This is not what I intended to be writing about today, but you’ve got to roll with the punches.
I was either going to write about the fact that my uniforms piece is ready to collect from the framer’s, or about a couple of postcards I recently made from a 1965 record sleeve.
However, all that changed when I heard about the death of Sue Townsend.
My sister and I have always loved her.
My cousin, David, who is a year older than me, was always giving me books to read when we were at school. He introduced me to many great characters, one of which was Adrian Mole. We went to a rough-as-you-like comprehensive, in one of the most deprived areas of the country. There was a lot of glue- sniffing in my school. There were also a lot of extremely bright, overlooked kids. Our David was one of them. He is the son of a factory worker (my dad’s younger brother, who escaped the pit), and now works in a betting shop in our home town.
Over the years, meeting students, teachers, professors, professional people, I have often had the same thought. They are not nearly so bright as the kids I went to school with.
I came to London at nineteen to go to art college. It was the Eighties. It was Goldmiths’. I didn’t know about snobbery. Hard to believe, but I didn’t.
On the first day, we sat in a circle and discussed our favourite books. Mine, Adrian Mole. There were sniggers. I was crushed, and didn’t really talk again for the rest of the course. I became almost reclusive. It seemed everyone else knew what to say, and how to say it.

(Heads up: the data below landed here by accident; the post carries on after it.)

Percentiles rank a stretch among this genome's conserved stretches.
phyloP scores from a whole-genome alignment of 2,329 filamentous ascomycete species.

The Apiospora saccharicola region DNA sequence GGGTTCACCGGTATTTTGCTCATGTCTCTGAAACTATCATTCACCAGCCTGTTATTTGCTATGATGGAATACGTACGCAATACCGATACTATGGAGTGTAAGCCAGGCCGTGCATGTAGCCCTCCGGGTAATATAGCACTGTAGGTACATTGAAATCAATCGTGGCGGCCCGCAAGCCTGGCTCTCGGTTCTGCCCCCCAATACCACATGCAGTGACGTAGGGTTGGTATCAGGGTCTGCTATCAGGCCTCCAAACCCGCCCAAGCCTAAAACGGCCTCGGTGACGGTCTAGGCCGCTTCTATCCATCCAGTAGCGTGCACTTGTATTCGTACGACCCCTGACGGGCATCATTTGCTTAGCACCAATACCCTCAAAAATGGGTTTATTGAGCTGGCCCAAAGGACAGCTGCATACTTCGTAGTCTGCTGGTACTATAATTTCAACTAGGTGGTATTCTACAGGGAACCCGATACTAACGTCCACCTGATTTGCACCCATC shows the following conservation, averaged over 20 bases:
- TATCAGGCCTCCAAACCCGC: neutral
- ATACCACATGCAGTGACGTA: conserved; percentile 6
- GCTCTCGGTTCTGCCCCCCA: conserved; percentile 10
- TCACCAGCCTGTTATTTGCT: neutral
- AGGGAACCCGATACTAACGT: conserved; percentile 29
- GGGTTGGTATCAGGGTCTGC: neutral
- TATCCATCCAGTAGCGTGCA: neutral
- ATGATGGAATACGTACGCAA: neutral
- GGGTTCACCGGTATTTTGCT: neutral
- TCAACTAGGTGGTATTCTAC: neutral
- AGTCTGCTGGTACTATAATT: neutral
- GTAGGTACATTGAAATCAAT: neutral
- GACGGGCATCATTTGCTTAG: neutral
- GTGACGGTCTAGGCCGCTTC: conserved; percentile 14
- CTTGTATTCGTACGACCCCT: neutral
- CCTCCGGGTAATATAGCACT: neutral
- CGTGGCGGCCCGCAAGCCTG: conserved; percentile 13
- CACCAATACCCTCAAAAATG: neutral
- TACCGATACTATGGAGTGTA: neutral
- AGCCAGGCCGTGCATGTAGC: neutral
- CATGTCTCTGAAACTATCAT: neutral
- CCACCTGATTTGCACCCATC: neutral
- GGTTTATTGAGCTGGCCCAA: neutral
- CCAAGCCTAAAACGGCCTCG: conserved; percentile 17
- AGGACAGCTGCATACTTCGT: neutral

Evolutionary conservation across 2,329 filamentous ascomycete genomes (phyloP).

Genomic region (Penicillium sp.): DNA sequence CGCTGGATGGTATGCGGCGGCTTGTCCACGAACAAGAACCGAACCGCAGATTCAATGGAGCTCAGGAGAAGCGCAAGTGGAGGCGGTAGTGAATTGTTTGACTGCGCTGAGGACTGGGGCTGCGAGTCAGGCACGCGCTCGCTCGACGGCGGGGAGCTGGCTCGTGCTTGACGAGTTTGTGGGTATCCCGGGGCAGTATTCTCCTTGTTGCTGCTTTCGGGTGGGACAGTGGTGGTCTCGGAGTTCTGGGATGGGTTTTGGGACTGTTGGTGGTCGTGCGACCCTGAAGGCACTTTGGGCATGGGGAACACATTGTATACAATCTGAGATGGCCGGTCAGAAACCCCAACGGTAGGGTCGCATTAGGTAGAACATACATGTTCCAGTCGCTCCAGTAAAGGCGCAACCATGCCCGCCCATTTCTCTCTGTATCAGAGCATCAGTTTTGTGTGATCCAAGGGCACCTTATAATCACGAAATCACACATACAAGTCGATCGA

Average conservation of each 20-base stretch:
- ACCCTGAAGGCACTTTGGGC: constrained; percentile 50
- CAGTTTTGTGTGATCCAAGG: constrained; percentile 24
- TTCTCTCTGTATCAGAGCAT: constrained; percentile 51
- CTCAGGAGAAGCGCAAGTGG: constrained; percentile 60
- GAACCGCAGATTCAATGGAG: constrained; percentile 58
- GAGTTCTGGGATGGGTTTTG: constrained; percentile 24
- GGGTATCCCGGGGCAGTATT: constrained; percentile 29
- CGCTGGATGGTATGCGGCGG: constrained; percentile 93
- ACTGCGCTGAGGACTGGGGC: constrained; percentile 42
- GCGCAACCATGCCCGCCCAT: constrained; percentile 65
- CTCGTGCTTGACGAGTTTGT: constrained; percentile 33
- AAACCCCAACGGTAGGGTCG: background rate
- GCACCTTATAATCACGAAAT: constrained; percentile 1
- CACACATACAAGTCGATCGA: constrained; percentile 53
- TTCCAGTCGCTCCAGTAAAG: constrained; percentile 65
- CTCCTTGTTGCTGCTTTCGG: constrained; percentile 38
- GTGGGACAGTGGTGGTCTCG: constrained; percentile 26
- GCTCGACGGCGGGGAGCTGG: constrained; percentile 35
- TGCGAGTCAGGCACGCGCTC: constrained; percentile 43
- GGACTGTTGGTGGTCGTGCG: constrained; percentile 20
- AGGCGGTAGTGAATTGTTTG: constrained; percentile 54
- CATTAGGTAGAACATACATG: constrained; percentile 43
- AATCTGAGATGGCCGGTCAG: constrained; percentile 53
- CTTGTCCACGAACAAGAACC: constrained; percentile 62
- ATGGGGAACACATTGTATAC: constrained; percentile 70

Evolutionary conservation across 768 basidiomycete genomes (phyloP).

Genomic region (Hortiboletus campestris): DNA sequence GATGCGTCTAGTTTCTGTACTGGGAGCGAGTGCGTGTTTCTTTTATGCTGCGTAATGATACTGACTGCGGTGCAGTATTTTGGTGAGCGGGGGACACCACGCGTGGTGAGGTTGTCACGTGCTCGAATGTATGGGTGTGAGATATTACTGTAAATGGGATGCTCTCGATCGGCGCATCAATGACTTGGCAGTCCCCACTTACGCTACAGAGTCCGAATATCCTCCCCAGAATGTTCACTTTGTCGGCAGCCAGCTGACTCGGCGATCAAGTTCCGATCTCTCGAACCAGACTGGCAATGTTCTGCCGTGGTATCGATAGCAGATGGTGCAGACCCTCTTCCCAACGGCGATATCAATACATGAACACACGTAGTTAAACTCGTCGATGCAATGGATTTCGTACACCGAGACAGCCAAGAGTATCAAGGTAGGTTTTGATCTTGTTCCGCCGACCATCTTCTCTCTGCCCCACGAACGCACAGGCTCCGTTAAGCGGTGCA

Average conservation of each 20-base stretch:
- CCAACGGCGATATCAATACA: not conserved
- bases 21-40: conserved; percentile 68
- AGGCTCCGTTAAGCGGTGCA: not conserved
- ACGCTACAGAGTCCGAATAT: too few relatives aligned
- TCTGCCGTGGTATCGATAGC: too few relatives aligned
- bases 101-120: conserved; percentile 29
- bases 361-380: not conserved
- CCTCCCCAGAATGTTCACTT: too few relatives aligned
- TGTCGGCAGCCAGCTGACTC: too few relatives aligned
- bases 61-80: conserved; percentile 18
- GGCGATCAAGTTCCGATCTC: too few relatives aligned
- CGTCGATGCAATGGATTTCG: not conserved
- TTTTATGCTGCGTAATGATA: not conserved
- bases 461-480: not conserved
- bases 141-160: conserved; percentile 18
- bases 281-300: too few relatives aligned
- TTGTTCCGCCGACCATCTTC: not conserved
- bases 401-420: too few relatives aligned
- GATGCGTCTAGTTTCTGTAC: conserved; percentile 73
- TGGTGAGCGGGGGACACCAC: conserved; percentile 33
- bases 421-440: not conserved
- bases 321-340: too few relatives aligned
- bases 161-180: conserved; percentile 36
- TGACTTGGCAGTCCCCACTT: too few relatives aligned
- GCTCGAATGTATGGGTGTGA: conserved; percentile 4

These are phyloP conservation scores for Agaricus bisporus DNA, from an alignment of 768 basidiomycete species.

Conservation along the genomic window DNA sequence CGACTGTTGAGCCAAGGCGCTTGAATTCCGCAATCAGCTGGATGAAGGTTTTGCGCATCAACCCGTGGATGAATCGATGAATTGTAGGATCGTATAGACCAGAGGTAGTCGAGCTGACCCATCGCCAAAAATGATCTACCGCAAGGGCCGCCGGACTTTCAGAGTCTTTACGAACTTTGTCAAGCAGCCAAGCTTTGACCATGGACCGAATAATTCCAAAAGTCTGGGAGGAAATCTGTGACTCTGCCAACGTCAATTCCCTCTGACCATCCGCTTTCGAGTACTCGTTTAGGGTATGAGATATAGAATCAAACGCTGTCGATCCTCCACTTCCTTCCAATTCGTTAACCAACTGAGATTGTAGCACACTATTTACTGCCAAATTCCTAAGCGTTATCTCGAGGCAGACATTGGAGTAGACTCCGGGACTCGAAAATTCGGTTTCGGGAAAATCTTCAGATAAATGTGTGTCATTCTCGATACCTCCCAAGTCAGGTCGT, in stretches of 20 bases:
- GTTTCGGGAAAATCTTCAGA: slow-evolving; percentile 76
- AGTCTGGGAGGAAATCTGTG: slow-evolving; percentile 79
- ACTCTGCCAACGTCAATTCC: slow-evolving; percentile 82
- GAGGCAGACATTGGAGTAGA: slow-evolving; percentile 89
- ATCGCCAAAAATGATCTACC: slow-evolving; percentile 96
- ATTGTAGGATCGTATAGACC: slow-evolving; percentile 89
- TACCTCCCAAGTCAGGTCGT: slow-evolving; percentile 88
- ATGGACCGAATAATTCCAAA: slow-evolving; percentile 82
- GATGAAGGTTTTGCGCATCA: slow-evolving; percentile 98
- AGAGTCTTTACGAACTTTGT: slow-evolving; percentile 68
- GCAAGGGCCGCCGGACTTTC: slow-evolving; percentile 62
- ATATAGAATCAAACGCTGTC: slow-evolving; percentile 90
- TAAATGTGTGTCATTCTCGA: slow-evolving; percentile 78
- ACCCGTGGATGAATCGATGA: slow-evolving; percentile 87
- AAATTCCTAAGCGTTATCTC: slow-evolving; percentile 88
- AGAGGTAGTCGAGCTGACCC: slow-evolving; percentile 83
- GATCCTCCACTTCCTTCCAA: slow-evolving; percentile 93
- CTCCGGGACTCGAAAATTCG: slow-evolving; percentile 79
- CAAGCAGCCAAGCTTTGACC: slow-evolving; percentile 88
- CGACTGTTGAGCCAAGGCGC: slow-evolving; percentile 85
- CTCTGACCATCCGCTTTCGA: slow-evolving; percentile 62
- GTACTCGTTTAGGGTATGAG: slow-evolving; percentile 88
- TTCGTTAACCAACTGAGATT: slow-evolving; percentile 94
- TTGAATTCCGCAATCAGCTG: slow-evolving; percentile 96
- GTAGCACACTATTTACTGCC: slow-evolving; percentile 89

I knew I was different as I watched my fellow students arrive in their parents’ cars, loaded up with useful stuff, like pans and towels. I arrived on my own, on the National Express coach from Durham to Victoria, with one bag on my back. I got the 36 from Victoria, when I actually said the words “You can have my seat missus”. Also, I shouted a ‘thank you’ to the driver as I got off the bus. At home you would have never got off a bus without shouting ‘Thank you Driver”. To this day, I have always thanked the driver, sometimes a wave, too.
This morning I sent a quick email to my sister and our David, just saying ‘Sue Townsend has died’, below is the reply from our David. I’ve no idea why the font changes.
Thanks for the laughs, Sue.
I’ve just heard on Radio 5………..so sad………….I can’t believe poor Adrian is destined to be eternally unhappy and not fulfilled in his life!! The last couple of books had me both near to tears and laughing on the same page more often than not. I knew she was struggling with her health recently, with diabetes and blindness.
The side-story of his son with Sharon Bott, who he tried to guide along the right path despite being little more than dragged up, but because of poor education ended up in the Army in Iraq (or Afghanistan, I forget which!), and what happens with that is truly heart-wrenching……….it makes you not want to turn the page sometimes………yet finding yourself hurrying to do so!!!
A true literary great of our lifetime………RIP Sue.
Hope you are all well,